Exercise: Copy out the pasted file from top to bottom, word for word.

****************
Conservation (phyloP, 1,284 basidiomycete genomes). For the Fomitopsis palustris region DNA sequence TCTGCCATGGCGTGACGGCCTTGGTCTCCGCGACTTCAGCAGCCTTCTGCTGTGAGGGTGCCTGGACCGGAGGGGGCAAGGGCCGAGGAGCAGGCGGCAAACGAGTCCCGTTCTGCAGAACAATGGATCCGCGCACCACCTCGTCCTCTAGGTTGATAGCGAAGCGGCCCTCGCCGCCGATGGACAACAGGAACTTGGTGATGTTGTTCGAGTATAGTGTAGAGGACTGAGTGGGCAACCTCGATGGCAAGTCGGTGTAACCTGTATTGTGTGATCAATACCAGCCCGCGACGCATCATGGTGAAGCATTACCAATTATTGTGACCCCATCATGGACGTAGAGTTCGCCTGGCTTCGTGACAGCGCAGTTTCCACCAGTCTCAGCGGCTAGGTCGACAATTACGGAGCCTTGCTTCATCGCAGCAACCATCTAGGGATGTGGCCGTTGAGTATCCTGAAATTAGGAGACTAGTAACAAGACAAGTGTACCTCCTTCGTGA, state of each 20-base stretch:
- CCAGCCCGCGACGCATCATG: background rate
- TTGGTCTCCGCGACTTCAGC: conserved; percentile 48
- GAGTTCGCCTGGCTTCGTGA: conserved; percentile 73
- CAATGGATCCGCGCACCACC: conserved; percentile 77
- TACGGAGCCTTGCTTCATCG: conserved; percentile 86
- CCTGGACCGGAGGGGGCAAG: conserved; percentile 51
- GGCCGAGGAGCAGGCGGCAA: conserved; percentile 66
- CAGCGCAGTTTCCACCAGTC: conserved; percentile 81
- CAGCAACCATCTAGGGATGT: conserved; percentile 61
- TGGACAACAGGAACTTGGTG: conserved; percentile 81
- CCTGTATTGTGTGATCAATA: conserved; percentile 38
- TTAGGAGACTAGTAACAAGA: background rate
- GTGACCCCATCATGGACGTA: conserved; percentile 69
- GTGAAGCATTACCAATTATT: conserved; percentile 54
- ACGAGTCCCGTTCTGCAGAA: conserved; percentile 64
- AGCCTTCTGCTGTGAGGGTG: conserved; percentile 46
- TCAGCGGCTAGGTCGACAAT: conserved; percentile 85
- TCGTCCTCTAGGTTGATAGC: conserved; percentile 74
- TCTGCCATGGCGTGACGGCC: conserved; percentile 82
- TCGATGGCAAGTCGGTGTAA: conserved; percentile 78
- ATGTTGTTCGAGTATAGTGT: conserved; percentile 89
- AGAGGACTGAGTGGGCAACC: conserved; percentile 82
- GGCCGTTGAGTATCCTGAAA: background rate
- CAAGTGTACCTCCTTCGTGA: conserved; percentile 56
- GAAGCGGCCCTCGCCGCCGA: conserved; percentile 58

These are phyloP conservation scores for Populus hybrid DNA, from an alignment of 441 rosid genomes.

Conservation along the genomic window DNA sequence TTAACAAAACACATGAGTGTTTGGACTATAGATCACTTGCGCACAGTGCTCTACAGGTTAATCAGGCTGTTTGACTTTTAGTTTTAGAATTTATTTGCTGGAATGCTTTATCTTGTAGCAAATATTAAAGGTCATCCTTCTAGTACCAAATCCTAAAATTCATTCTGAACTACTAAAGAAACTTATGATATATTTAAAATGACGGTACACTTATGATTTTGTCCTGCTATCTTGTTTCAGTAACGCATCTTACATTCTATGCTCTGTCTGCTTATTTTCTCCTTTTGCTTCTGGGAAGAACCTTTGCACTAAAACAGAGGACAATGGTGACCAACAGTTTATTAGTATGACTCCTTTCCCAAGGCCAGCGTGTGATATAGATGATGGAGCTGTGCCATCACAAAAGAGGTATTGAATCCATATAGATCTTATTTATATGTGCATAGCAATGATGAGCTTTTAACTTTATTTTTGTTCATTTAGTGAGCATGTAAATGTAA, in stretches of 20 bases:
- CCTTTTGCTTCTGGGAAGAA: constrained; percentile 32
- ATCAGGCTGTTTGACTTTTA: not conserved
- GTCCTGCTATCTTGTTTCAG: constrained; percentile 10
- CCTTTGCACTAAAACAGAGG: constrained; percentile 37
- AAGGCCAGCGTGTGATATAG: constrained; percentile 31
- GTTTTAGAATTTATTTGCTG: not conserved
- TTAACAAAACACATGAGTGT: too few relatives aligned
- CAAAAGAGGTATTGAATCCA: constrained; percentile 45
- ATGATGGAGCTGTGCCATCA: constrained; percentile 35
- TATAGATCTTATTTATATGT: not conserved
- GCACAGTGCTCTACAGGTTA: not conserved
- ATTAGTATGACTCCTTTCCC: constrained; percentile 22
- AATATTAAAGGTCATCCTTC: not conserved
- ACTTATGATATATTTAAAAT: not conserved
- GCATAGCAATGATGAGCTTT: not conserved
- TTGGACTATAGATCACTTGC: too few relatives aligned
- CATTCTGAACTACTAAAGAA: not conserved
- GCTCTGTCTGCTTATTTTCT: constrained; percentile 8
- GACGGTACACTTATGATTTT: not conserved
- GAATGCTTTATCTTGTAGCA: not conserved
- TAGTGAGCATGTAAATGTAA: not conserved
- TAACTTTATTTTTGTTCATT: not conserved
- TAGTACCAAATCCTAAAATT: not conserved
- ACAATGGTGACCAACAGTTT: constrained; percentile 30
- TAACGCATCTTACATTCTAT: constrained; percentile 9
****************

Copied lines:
Conservation (phyloP, 1,284 basidiomycete genomes). For the Fomitopsis palustris region DNA sequence TCTGCCATGGCGTGACGGCCTTGGTCTCCGCGACTTCAGCAGCCTTCTGCTGTGAGGGTGCCTGGACCGGAGGGGGCAAGGGCCGAGGAGCAGGCGGCAAACGAGTCCCGTTCTGCAGAACAATGGATCCGCGCACCACCTCGTCCTCTAGGTTGATAGCGAAGCGGCCCTCGCCGCCGATGGACAACAGGAACTTGGTGATGTTGTTCGAGTATAGTGTAGAGGACTGAGTGGGCAACCTCGATGGCAAGTCGGTGTAACCTGTATTGTGTGATCAATACCAGCCCGCGACGCATCATGGTGAAGCATTACCAATTATTGTGACCCCATCATGGACGTAGAGTTCGCCTGGCTTCGTGACAGCGCAGTTTCCACCAGTCTCAGCGGCTAGGTCGACAATTACGGAGCCTTGCTTCATCGCAGCAACCATCTAGGGATGTGGCCGTTGAGTATCCTGAAATTAGGAGACTAGTAACAAGACAAGTGTACCTCCTTCGTGA, state of each 20-base stretch:
- CCAGCCCGCGACGCATCATG: background rate
- TTGGTCTCCGCGACTTCAGC: conserved; percentile 48
- GAGTTCGCCTGGCTTCGTGA: conserved; percentile 73
- CAATGGATCCGCGCACCACC: conserved; percentile 77
- TACGGAGCCTTGCTTCATCG: conserved; percentile 86
- CCTGGACCGGAGGGGGCAAG: conserved; percentile 51
- GGCCGAGGAGCAGGCGGCAA: conserved; percentile 66
- CAGCGCAGTTTCCACCAGTC: conserved; percentile 81
- CAGCAACCATCTAGGGATGT: conserved; percentile 61
- TGGACAACAGGAACTTGGTG: conserved; percentile 81
- CCTGTATTGTGTGATCAATA: conserved; percentile 38
- TTAGGAGACTAGTAACAAGA: background rate
- GTGACCCCATCATGGACGTA: conserved; percentile 69
- GTGAAGCATTACCAATTATT: conserved; percentile 54
- ACGAGTCCCGTTCTGCAGAA: conserved; percentile 64
- AGCCTTCTGCTGTGAGGGTG: conserved; percentile 46
- TCAGCGGCTAGGTCGACAAT: conserved; percentile 85
- TCGTCCTCTAGGTTGATAGC: conserved; percentile 74
- TCTGCCATGGCGTGACGGCC: conserved; percentile 82
- TCGATGGCAAGTCGGTGTAA: conserved; percentile 78
- ATGTTGTTCGAGTATAGTGT: conserved; percentile 89
- AGAGGACTGAGTGGGCAACC: conserved; percentile 82
- GGCCGTTGAGTATCCTGAAA: background rate
- CAAGTGTACCTCCTTCGTGA: conserved; percentile 56
- GAAGCGGCCCTCGCCGCCGA: conserved; percentile 58

These are phyloP conservation scores for Populus hybrid DNA, from an alignment of 441 rosid genomes.

Conservation along the genomic window DNA sequence TTAACAAAACACATGAGTGTTTGGACTATAGATCACTTGCGCACAGTGCTCTACAGGTTAATCAGGCTGTTTGACTTTTAGTTTTAGAATTTATTTGCTGGAATGCTTTATCTTGTAGCAAATATTAAAGGTCATCCTTCTAGTACCAAATCCTAAAATTCATTCTGAACTACTAAAGAAACTTATGATATATTTAAAATGACGGTACACTTATGATTTTGTCCTGCTATCTTGTTTCAGTAACGCATCTTACATTCTATGCTCTGTCTGCTTATTTTCTCCTTTTGCTTCTGGGAAGAACCTTTGCACTAAAACAGAGGACAATGGTGACCAACAGTTTATTAGTATGACTCCTTTCCCAAGGCCAGCGTGTGATATAGATGATGGAGCTGTGCCATCACAAAAGAGGTATTGAATCCATATAGATCTTATTTATATGTGCATAGCAATGATGAGCTTTTAACTTTATTTTTGTTCATTTAGTGAGCATGTAAATGTAA, in stretches of 20 bases:
- CCTTTTGCTTCTGGGAAGAA: constrained; percentile 32
- ATCAGGCTGTTTGACTTTTA: not conserved
- GTCCTGCTATCTTGTTTCAG: constrained; percentile 10
- CCTTTGCACTAAAACAGAGG: constrained; percentile 37
- AAGGCCAGCGTGTGATATAG: constrained; percentile 31
- GTTTTAGAATTTATTTGCTG: not conserved
- TTAACAAAACACATGAGTGT: too few relatives aligned
- CAAAAGAGGTATTGAATCCA: constrained; percentile 45
- ATGATGGAGCTGTGCCATCA: constrained; percentile 35
- TATAGATCTTATTTATATGT: not conserved
- GCACAGTGCTCTACAGGTTA: not conserved
- ATTAGTATGACTCCTTTCCC: constrained; percentile 22
- AATATTAAAGGTCATCCTTC: not conserved
- ACTTATGATATATTTAAAAT: not conserved
- GCATAGCAATGATGAGCTTT: not conserved
- TTGGACTATAGATCACTTGC: too few relatives aligned
- CATTCTGAACTACTAAAGAA: not conserved
- GCTCTGTCTGCTTATTTTCT: constrained; percentile 8
- GACGGTACACTTATGATTTT: not conserved
- GAATGCTTTATCTTGTAGCA: not conserved
- TAGTGAGCATGTAAATGTAA: not conserved
- TAACTTTATTTTTGTTCATT: not conserved
- TAGTACCAAATCCTAAAATT: not conserved
- ACAATGGTGACCAACAGTTT: constrained; percentile 30
- TAACGCATCTTACATTCTAT: constrained; percentile 9